Hinges? A few bucks a piece at any big-box hardware superstore. Multiplied by two for every door and it starts to get pricey. A can of glossy black spraypaint? Free when your dad finds it in your parents’ basement from a previous project. Clean and spraypaint those babies instead of replacing them, and you’ve just saved yourself a good few dollars. Cabinet knobs and drawer pulls were replaced, and ooooh look at that high-contrast hardware. Sexy.
Can’t let the back door feel left out, especially when it’s so close to the cabinets. That got the same coat of white paint. Gotta love it.
Did you know that if you have a countertop section that is approximately 8 feet long, you can get a new piece of standard countertop for less than $100 (plus any additional installation costs)? It’s true! Especially when your local big-box hardware superstore is running a sale on it. I have to admit that it surprised me – I expected countertop to be much more expensive. And it is, when the typical HGTV homeowner wants to put in granite or marble or even quartz. But if you’re happy with a standard type of countertop and you’re able to find a design you like, you’re good to go.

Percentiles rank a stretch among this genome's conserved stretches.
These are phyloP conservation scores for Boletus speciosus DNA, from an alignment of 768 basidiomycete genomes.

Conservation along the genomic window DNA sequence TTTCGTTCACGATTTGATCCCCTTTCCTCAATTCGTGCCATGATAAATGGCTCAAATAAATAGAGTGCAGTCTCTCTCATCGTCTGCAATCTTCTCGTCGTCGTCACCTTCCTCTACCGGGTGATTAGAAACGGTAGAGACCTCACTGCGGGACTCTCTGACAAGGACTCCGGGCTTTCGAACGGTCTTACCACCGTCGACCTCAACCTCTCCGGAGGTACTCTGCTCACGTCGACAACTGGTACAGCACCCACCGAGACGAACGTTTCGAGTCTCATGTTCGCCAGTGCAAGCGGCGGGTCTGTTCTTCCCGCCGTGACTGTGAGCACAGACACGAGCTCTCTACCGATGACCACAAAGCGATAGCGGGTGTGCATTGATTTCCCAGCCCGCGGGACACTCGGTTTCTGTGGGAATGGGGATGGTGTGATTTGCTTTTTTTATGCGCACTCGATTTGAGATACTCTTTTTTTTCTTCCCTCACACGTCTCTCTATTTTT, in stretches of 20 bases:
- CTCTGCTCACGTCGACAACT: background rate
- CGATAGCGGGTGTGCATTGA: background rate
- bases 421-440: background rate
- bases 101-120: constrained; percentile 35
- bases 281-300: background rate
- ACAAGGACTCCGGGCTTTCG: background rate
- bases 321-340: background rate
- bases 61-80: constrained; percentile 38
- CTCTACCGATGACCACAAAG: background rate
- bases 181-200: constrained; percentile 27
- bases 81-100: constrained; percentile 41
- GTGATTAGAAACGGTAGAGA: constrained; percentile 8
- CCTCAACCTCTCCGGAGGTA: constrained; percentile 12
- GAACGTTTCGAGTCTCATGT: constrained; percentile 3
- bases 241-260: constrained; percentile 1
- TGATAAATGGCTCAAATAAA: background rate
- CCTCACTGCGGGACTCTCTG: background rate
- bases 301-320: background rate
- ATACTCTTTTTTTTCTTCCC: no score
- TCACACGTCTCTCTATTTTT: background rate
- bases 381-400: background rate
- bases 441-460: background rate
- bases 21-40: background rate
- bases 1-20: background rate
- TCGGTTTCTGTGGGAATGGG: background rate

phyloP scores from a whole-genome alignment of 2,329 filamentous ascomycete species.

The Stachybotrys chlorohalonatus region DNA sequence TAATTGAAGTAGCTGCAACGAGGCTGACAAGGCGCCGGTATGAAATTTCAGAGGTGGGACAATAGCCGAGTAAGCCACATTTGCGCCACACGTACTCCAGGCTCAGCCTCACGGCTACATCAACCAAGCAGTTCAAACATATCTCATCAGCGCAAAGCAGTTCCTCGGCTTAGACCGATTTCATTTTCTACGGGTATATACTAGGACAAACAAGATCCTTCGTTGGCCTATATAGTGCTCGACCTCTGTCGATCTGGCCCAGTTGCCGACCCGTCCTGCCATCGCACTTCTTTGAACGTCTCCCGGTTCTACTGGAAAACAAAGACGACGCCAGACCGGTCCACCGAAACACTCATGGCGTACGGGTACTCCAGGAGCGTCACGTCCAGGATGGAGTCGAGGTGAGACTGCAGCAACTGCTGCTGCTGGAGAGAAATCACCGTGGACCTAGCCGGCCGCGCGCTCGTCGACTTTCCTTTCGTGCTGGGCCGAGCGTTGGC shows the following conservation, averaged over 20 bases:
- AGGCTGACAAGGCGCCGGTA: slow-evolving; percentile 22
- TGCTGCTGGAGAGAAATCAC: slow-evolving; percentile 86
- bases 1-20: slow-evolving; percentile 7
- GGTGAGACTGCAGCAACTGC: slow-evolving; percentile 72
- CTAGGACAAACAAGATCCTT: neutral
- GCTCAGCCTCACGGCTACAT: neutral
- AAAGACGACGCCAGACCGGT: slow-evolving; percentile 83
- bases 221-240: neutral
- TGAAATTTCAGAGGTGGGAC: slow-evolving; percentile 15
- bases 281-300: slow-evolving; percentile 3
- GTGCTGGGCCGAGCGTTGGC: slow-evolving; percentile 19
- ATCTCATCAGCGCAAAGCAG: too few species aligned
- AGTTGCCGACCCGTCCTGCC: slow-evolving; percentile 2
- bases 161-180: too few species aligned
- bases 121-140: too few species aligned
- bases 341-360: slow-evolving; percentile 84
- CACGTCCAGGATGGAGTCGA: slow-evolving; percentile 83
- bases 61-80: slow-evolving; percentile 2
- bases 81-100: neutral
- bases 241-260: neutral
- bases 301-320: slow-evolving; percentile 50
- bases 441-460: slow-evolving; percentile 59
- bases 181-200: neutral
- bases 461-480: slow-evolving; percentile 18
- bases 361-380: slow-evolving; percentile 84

What’s funny is that I was aiming for a grey theme in my house, and especially in the kitchen. But there weren’t a lot of grey choices in the line of countertops I was looking at. I was able to find this one that was a little browner than I wanted, but that I thought would work, and then I chose a paint color from there. A few weeks later, at a different store, I found the same design but in a different shade. A much greyer shade. And I shook my angry fist because I’d already ordered the first one from the other store.
Let me just tell how glad I am now to have the first shade. It’s definitely grey enough and goes so beautifully with the paint color, and I love it. I LOVE it.
If you’re going to replace a countertop, you might as well replace the sink. If you’re replacing the sink, it just makes sense to replace the faucet. If you’re doing all that, why on earth would you keep the old garbage disposal? Might as well replace that too.
Do not try this at home. I doubt this is entirely contractor approved.
Awkward over-the-sink lighting gets turned into a circuit for under-cabinet lighting. Overhead light fixture is replaced with a new one. That step wasn’t quite so easy, as opening up the ceiling to do the switch-out revealed that the insulating covering on the old wires was starting to crumble apart. With the home warranty that came with the house, I was able to call in an electrician who came out and did a little poking around and assured me that I did NOT have a massive electrical problem. Thank god! The wires were re-covered and everyone moved on with their lives. And I got a new fixture!